Interceptors in Axios

Interceptors in Axios are a great tool to simplify your management of network requests.

Some examples of how you can use them:

Debugging

Sure, in web browsers we have developer tools with a ‘Network’ tab that shows us all of the HTTP requests that take place. When building in React Native, you’re not always as fortunate. There’s tools to work around that, but for simple debugging I like to use this bit of code:

axios.interceptors.request.use(request => {
    // Request started
    console.log(`[API] Started ${request.method} ${request.url}`);
    return request;
});

axios.interceptors.response.use(response => {
    // Success response
    console.log(`[API] Got ${response.status} for ${response.request._url}`);
    return response;
}, ({response}) => {
    // Error response
    console.log(`[API] Got ${response.status} for ${response.request._url}`);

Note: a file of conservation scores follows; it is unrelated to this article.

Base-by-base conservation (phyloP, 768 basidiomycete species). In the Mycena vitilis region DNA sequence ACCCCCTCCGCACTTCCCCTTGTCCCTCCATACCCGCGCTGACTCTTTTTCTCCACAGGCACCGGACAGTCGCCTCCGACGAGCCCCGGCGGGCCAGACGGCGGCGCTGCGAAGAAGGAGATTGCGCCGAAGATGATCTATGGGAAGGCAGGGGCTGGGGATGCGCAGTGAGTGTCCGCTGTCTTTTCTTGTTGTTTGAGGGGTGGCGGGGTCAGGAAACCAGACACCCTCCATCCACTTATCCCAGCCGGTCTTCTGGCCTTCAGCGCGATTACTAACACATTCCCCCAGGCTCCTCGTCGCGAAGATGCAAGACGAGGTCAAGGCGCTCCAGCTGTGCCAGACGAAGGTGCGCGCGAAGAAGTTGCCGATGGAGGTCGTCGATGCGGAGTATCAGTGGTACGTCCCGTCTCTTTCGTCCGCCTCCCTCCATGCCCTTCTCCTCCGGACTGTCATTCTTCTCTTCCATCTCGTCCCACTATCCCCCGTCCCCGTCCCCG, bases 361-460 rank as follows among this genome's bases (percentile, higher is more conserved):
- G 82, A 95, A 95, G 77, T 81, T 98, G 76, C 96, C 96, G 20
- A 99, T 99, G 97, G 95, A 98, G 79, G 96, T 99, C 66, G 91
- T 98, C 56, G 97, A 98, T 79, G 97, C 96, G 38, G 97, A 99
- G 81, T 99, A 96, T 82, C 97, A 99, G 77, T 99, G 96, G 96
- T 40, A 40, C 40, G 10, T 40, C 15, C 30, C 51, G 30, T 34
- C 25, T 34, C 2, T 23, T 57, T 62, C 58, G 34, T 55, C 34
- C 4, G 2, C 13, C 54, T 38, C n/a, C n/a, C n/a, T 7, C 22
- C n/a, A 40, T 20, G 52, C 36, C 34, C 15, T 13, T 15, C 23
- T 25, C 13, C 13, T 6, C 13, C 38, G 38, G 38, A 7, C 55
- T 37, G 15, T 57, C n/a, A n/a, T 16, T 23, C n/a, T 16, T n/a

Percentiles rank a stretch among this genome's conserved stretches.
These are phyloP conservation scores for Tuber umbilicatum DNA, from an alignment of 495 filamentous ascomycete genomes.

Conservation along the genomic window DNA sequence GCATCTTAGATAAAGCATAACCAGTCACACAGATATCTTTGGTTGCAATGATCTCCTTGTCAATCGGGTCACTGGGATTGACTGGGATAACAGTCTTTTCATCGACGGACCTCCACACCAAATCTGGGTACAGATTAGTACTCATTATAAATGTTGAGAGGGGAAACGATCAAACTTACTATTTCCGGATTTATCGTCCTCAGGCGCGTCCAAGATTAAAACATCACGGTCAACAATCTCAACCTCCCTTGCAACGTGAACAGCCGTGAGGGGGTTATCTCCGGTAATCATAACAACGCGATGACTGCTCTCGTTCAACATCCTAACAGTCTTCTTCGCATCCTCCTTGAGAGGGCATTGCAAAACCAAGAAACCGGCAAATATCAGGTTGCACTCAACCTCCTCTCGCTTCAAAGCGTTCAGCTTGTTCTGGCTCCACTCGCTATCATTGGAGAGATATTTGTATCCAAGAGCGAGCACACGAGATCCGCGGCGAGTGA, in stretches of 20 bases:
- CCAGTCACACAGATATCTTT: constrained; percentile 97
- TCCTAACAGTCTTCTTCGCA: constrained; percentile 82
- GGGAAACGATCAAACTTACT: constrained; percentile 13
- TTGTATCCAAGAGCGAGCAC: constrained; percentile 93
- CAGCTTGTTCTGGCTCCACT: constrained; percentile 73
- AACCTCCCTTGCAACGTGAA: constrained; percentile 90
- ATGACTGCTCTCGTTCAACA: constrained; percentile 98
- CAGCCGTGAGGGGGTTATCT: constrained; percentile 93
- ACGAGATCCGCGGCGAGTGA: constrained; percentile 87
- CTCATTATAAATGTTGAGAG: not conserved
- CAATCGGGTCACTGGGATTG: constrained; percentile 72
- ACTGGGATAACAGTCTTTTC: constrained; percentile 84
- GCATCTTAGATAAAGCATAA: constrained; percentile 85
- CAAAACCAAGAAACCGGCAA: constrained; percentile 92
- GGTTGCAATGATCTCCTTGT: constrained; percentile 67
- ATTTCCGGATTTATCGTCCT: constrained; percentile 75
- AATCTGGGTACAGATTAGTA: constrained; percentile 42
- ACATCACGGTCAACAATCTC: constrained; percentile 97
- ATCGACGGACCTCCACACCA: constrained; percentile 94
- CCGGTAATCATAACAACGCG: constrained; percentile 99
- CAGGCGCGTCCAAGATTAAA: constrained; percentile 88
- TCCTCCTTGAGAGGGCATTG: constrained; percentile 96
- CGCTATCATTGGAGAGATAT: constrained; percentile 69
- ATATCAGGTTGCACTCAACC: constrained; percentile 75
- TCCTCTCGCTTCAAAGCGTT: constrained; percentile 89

return response;
});

This will log any requests started, as well as the status codes for the responses.

Authentication

I usually like to use axios.create() to create a mini API client, and then use interceptors to supply authentication:

export const api = axios.create({
    baseURL: "https://my-api.io/v1/"
});

api.interceptors.request.use((config) => {
    config.headers["x-access-token"] = store.getState().auth.token;
    return config;
});

Of course, if your authentication token isn’t going to change throughout the lifetime of that api constant, it’s much easier to add it directly into the headers of the axios.create() call:

export const api = axios.create({
    baseURL: "https://my-api.io/v1/",
    headers: {
        "x-access-token": store.getState().auth.token // only called once
    }
});